I used to believe that driving faster would help me save fuel (I was just starting to drive at this time). Later, I believed the slower I drove the better my mileage would be. As research has shown- right around 55 mph is the optimum speed to get the best mileage.
This got me thinking of the roles involved in the church’s creative world. Most of these positions put in so many hours that no one will ever know about unless they do these tasks themselves. From video editing, stage design, lighting, planning worship sets, to countless more- creative jobs demand intense focus, and long hours.
We are speeding ahead at 80mph, fueled by pour overs and energy drinks.
There is nothing wrong with working hard- in fact, hard work is a necessity to achieve truly great results. But we can maximize this work, and greatly better our lives both spiritually and physically, if we slow down.
Below you will find 5 ways you can slow down.
1. Plan Ahead
A typical Christmas service requires extra rehearsals, set changes, special lighting, organizing children’s choirs, preventing some of the more traditional members from decorating the stage with garland and poinsettias, and all the while making sure the regular services in December stay up to par. All of this is on top of spending time with family and friends. Many churches I know begin planning in the summer time, and begin rehearsals for large scale productions in August. They spread out everything that can be spread out to avoid overwork and unnecessary stress.
Sometimes we can busy a crowded week- a stage change is one of those things that simply is a “big week”- but we can try to plan for a few days off on either side of that week to allow us to rest up.
2. Limit Our Resources
This is something you won’t hear said very much- and I don’t mean get rid of things. But in today’s culture, we can find inspiration and resources anywhere in the world from a tap on our phone. In our pocket we carry conferences, ideas, news, and rolodexes that inspire us toward great work. But sometimes- it is better for us to step away. This is one I am especially bad at, so I am preaching to myself. Our phones are the greatest and worst thing for us. Any downtime we have becomes mindless scrolling, or determined searching for answers that could wait. Limit your resources every once in a while.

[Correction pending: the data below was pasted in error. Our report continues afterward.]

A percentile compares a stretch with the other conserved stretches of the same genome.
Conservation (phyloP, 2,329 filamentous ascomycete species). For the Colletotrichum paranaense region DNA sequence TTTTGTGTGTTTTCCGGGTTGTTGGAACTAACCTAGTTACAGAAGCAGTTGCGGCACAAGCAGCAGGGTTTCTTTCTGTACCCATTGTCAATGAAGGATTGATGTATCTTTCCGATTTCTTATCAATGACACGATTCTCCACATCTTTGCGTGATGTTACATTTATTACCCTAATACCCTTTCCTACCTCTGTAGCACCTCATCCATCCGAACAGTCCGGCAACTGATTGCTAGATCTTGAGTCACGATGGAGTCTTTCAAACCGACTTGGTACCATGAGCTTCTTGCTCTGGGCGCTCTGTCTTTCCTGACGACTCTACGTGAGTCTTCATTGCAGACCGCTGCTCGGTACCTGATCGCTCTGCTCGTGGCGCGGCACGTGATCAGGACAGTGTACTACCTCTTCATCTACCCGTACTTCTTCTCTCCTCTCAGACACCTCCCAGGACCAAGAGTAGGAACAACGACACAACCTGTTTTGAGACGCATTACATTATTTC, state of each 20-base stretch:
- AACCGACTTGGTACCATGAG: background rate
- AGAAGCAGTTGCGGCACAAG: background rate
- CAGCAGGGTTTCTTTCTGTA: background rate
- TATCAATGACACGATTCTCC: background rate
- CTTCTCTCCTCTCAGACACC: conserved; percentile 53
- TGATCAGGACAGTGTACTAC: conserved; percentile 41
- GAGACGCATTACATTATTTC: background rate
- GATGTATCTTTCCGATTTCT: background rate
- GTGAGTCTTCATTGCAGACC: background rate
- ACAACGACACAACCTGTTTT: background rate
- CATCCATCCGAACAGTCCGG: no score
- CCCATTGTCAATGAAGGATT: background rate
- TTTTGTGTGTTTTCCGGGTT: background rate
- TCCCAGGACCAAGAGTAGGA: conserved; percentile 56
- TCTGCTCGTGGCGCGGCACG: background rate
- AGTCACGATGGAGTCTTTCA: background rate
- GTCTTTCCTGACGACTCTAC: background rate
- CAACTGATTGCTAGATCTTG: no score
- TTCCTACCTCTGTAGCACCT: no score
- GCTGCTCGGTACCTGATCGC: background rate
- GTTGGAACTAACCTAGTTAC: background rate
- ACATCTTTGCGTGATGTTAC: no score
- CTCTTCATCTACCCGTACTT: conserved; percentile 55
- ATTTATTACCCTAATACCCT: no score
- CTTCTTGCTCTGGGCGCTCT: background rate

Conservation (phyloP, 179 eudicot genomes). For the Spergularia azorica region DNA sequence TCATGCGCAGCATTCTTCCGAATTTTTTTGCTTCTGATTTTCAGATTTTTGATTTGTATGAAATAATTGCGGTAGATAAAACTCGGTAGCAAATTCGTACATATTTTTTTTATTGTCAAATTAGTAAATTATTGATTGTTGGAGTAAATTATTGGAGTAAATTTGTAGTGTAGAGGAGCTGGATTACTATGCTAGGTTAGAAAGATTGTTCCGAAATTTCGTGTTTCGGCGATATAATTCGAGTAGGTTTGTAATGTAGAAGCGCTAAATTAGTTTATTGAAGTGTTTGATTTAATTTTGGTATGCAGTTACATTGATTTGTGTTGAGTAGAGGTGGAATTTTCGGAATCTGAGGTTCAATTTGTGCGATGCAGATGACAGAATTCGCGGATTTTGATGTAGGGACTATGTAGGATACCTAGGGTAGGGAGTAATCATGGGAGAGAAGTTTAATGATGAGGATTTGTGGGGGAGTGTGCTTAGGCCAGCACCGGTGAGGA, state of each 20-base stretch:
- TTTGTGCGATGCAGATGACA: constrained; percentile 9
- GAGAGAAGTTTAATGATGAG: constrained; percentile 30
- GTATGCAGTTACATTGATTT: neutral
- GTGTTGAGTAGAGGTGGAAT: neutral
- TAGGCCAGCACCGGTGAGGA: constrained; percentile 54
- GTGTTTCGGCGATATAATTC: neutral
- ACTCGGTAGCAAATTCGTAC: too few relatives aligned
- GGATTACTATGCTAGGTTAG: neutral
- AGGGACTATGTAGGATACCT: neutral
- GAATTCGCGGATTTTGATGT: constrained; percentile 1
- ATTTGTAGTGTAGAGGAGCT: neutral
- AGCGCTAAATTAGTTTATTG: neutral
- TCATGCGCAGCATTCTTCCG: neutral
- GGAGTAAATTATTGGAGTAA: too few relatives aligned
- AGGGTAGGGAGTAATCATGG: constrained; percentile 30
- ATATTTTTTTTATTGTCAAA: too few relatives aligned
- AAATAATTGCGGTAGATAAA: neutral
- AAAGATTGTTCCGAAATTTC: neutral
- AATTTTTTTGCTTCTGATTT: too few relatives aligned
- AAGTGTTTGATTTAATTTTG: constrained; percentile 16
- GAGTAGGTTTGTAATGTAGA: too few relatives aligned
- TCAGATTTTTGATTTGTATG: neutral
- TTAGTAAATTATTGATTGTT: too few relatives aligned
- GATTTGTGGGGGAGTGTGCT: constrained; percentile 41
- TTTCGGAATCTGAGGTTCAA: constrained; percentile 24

3. Schedule a Sabbath
I’m currently reading the book “The Dude’s Guide to Marriage.” In a chapter on rest, Darrin Patrick writes, “Sabbath is about remembering what is truly life by forgetting normal life for a day.”
If you are like me- you have grown up with a very skewed view of what sabbath is. After growing up in church, attending a Christian high school, and getting a degree in Christian Ministry, I knew sabbath was the Jewish Holy Day, that it was on Saturday not Sunday, and that I should probably spend the entire day on my face praying.
Now, I am learning that while there was some truth in my belief, I was missing the point.
Patrick goes on to tell readers “When you observe the Sabbath, you cease to do what is duty.”
On our sabbath (which can be any day of the week), we enjoy God by doing what He did- resting. We don’t go in to work, we don’t “put out fires” because of an email – because we aren’t checking our email. We enjoy nature, maybe take in a movie, spend time with family, and yeah- spend time with God through prayer and devotion. It doesn’t mean we are lazy- God Himself provided the example for us, and no one would call Him lazy.